Aeschines (The Oratory of Classical Greece Series)

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Overview

This is the third volume in the Oratory of Classical Greece series. Planned for publication over several years, the series will present all of the surviving speeches from the late fifth and fourth centuries B.C. in new translations prepared by classical scholars who are at the forefront of the discipline. These translations are especially designed for the needs and interests of today's undergraduates, Greekless scholars in other disciplines, and the general public.

Classical oratory is an invaluable resource for the study of ancient Greek life and culture. The speeches offer evidence on Greek moral views, social and economic conditions, political and social ideology, and other aspects of Athenian culture that have been largely ignored: women and family life, slavery, and religion, to name just a few.

This volume contains the three surviving speeches of Aeschines (390-? B.C.). His speeches all revolve around political developments in Athens during the second half of the fourth century B.C. and reflect the internal political rivalries in an Athens overshadowed by the growing power of Macedonia in the north. The first speech was delivered when Aeschines successfully prosecuted Timarchus, a political opponent, for having allegedly prostituted himself as a young man. The other two speeches were delivered in the context of Aeschines' long-running political feud with Demosthenes. As a group, the speeches provide important information on Athenian law and politics, Demosthenes and his career, sexuality and social history, and the historical rivalry between Athens and Macedonia.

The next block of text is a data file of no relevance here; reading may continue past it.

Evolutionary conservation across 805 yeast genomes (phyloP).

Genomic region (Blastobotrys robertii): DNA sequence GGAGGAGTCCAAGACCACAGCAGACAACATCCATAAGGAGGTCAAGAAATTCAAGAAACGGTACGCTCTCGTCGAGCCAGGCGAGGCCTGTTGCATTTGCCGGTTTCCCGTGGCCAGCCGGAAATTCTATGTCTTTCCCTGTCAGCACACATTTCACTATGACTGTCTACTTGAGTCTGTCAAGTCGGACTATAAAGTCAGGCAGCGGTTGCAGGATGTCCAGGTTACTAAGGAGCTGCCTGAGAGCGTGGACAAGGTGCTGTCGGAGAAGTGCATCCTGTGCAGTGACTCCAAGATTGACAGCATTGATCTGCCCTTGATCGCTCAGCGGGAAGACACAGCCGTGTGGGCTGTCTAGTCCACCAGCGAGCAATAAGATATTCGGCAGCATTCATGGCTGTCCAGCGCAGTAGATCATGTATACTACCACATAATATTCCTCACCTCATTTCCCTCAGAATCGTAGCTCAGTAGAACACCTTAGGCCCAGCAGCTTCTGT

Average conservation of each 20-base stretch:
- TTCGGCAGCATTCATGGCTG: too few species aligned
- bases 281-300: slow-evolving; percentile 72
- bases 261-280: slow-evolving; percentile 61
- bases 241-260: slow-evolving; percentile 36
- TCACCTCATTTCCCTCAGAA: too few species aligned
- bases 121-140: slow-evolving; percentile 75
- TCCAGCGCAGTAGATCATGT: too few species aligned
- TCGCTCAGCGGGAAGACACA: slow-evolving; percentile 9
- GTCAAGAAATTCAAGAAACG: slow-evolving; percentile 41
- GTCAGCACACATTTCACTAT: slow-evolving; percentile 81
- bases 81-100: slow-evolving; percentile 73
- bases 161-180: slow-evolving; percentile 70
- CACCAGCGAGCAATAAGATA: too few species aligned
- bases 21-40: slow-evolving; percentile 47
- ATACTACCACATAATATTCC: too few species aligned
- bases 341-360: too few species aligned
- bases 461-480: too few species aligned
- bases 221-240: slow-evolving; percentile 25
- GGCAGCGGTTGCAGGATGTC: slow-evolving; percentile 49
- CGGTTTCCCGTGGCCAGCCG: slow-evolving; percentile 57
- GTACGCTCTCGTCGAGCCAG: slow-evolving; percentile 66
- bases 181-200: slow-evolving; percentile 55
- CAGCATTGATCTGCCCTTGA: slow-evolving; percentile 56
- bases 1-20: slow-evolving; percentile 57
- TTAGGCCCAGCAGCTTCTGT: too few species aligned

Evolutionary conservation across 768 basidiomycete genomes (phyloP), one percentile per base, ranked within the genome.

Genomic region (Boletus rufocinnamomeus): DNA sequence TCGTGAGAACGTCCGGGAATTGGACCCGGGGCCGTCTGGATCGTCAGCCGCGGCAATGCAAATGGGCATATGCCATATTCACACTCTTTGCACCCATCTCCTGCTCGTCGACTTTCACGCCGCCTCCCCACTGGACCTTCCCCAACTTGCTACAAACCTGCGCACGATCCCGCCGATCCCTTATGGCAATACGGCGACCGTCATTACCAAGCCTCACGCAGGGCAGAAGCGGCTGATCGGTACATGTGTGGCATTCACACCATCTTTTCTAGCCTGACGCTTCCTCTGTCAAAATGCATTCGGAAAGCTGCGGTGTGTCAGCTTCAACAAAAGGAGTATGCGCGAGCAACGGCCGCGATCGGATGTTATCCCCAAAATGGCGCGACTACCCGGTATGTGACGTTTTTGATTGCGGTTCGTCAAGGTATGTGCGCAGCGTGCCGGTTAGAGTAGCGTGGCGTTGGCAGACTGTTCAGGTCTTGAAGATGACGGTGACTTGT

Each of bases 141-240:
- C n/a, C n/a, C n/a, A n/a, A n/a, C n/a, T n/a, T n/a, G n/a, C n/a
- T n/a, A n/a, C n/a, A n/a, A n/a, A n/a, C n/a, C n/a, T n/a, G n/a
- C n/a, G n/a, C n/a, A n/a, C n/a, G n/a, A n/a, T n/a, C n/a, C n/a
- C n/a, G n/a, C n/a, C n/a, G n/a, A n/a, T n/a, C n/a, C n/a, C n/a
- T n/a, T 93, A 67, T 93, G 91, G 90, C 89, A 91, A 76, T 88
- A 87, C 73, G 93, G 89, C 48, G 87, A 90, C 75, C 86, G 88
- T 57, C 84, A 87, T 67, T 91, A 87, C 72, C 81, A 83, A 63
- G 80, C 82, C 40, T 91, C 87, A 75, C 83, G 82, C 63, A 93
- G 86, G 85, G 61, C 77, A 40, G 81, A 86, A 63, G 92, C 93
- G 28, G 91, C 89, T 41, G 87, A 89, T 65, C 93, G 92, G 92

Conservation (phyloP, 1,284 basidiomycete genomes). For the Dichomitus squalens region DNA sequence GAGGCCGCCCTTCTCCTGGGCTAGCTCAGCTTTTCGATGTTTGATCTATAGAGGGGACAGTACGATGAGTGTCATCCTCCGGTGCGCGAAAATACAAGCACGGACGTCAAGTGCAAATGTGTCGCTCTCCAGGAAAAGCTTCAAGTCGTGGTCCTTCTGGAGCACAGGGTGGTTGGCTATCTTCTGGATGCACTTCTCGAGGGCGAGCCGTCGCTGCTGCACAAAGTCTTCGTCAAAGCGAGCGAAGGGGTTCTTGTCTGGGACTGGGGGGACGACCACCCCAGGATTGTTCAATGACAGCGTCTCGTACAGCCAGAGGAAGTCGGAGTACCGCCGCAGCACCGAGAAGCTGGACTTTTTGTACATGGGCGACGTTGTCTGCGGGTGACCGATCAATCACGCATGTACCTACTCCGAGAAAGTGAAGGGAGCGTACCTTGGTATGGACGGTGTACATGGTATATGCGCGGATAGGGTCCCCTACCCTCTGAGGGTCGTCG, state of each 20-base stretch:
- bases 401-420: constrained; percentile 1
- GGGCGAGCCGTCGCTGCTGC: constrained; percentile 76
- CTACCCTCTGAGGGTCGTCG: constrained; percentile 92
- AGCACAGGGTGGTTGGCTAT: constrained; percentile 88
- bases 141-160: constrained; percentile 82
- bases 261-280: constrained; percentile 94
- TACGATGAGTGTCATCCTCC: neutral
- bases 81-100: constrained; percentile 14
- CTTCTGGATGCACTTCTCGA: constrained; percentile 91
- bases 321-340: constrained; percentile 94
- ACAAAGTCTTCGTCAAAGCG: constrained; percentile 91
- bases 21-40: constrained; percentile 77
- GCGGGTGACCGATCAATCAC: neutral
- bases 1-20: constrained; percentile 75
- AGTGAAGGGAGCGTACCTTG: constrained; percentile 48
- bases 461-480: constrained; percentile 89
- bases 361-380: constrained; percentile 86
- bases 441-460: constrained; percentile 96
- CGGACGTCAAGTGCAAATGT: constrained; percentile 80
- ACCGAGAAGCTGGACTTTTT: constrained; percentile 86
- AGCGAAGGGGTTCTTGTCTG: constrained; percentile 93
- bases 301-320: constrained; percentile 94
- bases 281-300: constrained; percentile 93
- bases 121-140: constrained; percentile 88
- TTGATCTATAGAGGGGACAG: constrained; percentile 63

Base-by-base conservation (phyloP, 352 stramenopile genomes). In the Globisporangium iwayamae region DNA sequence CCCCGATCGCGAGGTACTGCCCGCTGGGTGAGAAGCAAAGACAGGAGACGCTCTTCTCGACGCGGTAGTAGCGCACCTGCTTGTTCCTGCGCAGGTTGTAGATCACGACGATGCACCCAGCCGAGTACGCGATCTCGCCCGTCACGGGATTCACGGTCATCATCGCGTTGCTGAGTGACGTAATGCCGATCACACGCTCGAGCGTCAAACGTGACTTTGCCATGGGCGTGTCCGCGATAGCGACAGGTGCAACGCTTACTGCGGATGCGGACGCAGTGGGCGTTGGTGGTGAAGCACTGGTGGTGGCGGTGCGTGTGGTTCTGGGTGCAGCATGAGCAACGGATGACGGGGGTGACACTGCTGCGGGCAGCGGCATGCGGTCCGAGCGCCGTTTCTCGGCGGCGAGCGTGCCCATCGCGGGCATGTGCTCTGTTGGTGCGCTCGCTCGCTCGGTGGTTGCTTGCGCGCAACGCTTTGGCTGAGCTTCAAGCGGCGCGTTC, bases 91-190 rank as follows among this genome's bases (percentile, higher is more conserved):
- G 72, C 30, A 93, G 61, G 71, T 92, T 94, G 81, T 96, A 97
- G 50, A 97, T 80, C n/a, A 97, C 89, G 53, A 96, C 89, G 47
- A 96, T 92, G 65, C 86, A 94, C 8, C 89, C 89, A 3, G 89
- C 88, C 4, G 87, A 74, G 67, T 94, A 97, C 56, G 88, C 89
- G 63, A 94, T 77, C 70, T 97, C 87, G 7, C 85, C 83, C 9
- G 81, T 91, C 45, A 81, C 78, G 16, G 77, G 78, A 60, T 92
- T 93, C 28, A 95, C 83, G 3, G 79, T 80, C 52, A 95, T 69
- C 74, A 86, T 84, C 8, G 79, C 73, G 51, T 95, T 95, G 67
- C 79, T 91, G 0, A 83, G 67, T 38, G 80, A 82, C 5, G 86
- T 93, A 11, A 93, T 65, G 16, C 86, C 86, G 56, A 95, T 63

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Product Details

  • ISBN-13: 9780292712232
  • Publisher: University of Texas Press
  • Publication date: 1/28/2000
  • Series: Oratory of Classical Greece Series
  • Edition description: 1 ED
  • Pages: 296
  • Product dimensions: 5.50 (w) x 8.50 (h) x 0.67 (d)

Table of Contents

Series Editor's Preface (Michael Gagarin)
Translator's Preface (Chris Carey)
Series Introduction (Michael Gagarin)
Oratory in Classical Athens
The Orators
The Works of the Orators
Government and Law in Classical Athens
The Translation of Greek Oratory Abbreviations
Note on Currency
Bibliography of Works Cited

AESCHINES (Chris Carey)

Introduction: The Life and Times of Aeschines
The Times
Aeschines' Life
Note on the Text
Further Reading

1. Against Timarchus
2. On the Embassy
3. Against Ctesiphon
Index

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